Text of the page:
The Telegraph
Since 1st March, 1999
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It takes a lot of Hart to be a songcatcher

Novato (California), May 26 (Reuters): Grateful Dead drummer Mickey Hart, who has long held a passion for world music, says the hunt to record exotic melodies in remote locations requires unorthodox techniques.

He recounts one 1978 episode to record Bedouin musicians in Egypt that involved smoking “heroic” amounts of hashish in what he called a rite of passage to win local favour.

“Smoking a lot of hash, it wasn’t so bad, I mean, it was an amazing adventure,” he said in an interview at the Dead’s office and studio complex north of San Francisco. “Hey, I’m in the Grateful Dead. There were drugs around me all the time.

“My mission was to record,” he said. “You have to go with it, whatever it is.”

The high and low adventures of those dedicated to capturing the music of distant cultures on record and tape is the focus of Hart’s new book Songcatchers.

Although one might expect a member of one of the great psychedelic bands of the 1960s to do things differently than traditional ethnomusicologists, those who proceeded Hart said such recordings were never easy.

Henrietta Yurchenco, a pioneer in recording indigenous music from exotic lands, remembers lugging bulky studio equipment to make records in remote Mexican villages starting in 1941.

“I calculated that the equipment weighed about 91 kilos. For most of the trips I had to travel by mule,” said 87-year-old Yurchenco in an interview from her New York City home. “I had to carry a power supply; there was no electricity of any kind.”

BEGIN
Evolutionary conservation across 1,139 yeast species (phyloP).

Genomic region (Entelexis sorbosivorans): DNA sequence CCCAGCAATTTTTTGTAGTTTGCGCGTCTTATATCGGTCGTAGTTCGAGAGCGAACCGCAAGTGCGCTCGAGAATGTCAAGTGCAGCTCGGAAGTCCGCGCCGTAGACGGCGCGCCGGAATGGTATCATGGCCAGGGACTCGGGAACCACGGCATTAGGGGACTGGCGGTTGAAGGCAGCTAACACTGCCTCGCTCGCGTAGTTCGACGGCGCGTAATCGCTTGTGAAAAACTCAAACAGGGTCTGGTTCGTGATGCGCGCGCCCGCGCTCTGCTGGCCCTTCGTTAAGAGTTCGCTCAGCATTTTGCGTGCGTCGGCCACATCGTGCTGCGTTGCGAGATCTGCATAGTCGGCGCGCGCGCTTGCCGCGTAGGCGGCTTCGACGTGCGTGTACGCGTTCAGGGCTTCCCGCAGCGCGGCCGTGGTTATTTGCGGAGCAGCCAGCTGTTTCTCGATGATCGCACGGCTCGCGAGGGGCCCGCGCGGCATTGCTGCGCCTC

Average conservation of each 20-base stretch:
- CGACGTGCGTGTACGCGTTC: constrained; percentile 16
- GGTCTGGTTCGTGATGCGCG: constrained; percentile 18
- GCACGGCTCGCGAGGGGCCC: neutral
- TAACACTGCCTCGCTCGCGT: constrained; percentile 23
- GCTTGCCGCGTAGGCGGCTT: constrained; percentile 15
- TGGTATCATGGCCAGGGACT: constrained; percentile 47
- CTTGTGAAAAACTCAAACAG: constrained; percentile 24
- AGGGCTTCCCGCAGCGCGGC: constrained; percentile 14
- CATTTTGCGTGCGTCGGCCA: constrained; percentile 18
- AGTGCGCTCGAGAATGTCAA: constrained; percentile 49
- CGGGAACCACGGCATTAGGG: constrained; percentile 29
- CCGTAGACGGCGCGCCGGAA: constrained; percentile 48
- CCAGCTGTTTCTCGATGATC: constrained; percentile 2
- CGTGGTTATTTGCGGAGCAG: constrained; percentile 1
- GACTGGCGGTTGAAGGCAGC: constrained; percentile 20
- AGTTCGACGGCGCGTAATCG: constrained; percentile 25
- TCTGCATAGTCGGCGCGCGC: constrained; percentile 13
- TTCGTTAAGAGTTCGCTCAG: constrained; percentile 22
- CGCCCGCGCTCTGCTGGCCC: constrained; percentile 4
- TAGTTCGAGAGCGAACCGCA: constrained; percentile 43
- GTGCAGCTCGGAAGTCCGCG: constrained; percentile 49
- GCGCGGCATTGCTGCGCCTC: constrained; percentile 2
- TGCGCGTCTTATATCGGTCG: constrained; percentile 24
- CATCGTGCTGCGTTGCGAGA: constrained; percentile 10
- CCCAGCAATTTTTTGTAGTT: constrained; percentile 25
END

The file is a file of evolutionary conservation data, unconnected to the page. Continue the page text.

“That was really quite a job. I travelled to some of the most remote parts,” she said. “In retrospect, it was absolutely miraculous that we were able to record what we recorded.”

Now 59, Hart looks fit and youthful, with curly hair to his shoulders. He is beyond the wild drug days of the past and says he goes to the gym every day. The one tell-tale sign of a veteran rocker are tiny hearing aids in both ears to treat hearing loss dating back to 1968.

“I am not the party animal I used to be,” he said. “I mean I write books. I’ve got responsibilities. I’m very monogamous.

“I have just as much fun, maybe more now, because, you know, I am not high all the time. I don’t do massive amounts of psycho-active drugs anymore,” he said.

Hart’s bored nine-year-old daughter wandered into the room to listen to her dad talk about what he described as a pedestrian home life. “He’s is not normal and he does not come home at night,” said Reya, who rolled her eyes playfully.

Hart is preparing a summer tour starting mid-June with his old mates. The band did not play for years following the death of leader Jerry Garcia in 1995 but gave a few concerts last year and decided they wanted to get back together.

Hart said the band — now called “The Dead” with Phil Lesh on bass, Bob Weir on guitar and Bill Kreutzmann and Hart on drums — has resolved some past conflicts by scaling back their business efforts to concentrate on the music.

Phasing out the drugs has also simplified matters.

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